The Development of Styles and Colours in Aboriginal Art

The Development of Styles and Colours in Aboriginal Art

Eubena Nampitjin - Midjul

Do you sometimes recognise a painting style or colour palette and think of a particular Aboriginal community?

These styles and colour palettes have developed through a fascinating decision making process. Aboriginal art communities often work together in groups, and decisions about how elements are represented are often made after considerable debate. Colour choice is also often arrived at through a group decision making process.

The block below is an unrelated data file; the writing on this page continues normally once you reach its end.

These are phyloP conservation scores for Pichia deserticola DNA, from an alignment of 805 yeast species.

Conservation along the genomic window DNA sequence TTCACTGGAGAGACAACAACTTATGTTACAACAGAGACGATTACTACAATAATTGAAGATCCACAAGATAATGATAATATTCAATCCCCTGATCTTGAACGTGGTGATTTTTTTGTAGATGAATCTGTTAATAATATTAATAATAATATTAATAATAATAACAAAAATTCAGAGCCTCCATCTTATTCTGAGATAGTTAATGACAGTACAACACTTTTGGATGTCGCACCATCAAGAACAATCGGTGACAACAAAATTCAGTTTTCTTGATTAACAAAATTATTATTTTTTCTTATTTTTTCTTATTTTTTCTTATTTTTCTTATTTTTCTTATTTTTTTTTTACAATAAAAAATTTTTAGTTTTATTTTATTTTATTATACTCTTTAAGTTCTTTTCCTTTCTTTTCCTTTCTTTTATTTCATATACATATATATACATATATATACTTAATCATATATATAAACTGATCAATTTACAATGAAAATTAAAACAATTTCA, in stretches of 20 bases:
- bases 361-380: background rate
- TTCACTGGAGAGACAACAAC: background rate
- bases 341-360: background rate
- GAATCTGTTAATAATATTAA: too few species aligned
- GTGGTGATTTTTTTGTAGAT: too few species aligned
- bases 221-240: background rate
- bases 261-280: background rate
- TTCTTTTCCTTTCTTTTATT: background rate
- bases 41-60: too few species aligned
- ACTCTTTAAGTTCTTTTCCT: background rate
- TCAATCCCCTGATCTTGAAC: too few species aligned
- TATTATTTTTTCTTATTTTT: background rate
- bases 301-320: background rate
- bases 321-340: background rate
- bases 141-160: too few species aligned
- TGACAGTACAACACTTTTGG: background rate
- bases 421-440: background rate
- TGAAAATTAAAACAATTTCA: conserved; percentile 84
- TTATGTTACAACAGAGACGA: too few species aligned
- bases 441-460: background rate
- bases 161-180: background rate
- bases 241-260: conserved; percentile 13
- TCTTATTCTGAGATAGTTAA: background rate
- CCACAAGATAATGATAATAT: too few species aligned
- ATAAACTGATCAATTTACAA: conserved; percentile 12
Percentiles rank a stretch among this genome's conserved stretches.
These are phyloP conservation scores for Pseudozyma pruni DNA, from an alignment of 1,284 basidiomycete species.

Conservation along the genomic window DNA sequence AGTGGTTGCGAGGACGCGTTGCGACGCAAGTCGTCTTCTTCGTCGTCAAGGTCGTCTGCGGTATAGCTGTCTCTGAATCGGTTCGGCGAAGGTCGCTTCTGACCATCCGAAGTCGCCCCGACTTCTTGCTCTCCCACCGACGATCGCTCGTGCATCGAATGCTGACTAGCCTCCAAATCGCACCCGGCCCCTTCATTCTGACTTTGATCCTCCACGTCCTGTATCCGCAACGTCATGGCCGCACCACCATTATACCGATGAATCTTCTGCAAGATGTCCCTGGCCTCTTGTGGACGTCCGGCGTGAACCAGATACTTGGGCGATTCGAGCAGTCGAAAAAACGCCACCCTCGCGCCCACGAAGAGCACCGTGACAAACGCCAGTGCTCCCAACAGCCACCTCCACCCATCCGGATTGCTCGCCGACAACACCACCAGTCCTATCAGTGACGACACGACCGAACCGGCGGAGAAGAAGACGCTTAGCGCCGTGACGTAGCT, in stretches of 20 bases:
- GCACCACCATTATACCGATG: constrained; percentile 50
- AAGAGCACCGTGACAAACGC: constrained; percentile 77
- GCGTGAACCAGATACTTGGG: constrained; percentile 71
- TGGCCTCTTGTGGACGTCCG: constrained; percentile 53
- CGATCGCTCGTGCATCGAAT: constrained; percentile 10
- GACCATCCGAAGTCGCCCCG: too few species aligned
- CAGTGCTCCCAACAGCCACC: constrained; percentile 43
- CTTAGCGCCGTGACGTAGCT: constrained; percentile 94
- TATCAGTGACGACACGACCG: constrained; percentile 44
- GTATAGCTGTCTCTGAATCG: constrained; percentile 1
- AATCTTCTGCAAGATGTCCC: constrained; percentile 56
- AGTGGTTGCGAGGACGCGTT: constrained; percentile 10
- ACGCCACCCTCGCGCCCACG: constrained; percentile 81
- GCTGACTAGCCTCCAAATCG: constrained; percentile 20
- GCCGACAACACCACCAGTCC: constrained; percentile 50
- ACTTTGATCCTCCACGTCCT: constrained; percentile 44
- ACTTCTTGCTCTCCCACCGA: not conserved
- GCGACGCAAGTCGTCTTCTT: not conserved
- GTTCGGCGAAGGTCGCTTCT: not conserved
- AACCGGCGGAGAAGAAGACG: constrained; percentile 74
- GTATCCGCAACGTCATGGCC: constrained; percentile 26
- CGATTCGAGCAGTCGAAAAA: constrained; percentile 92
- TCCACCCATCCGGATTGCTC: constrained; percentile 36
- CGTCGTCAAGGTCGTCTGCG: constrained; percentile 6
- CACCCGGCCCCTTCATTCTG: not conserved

There might be one or two strong individuals who will be keen to innovate. They will argue their case and often lead the group into new ways of representing story elements. They might also persuade the group to expand the colour palette that can be used by the group.

Some communities agree to paint within a traditional colour range, some choose a limited palette combining traditional colours with a couple of others. There are other groups who have permitted their members to paint from a broad palette. The availability of full colour charts has given groups more choice and many senior artists have embraced that choice.

We've just published an article about how Aboriginal art communities approach these issues. You can read more here: How Group Styles And Colours Develop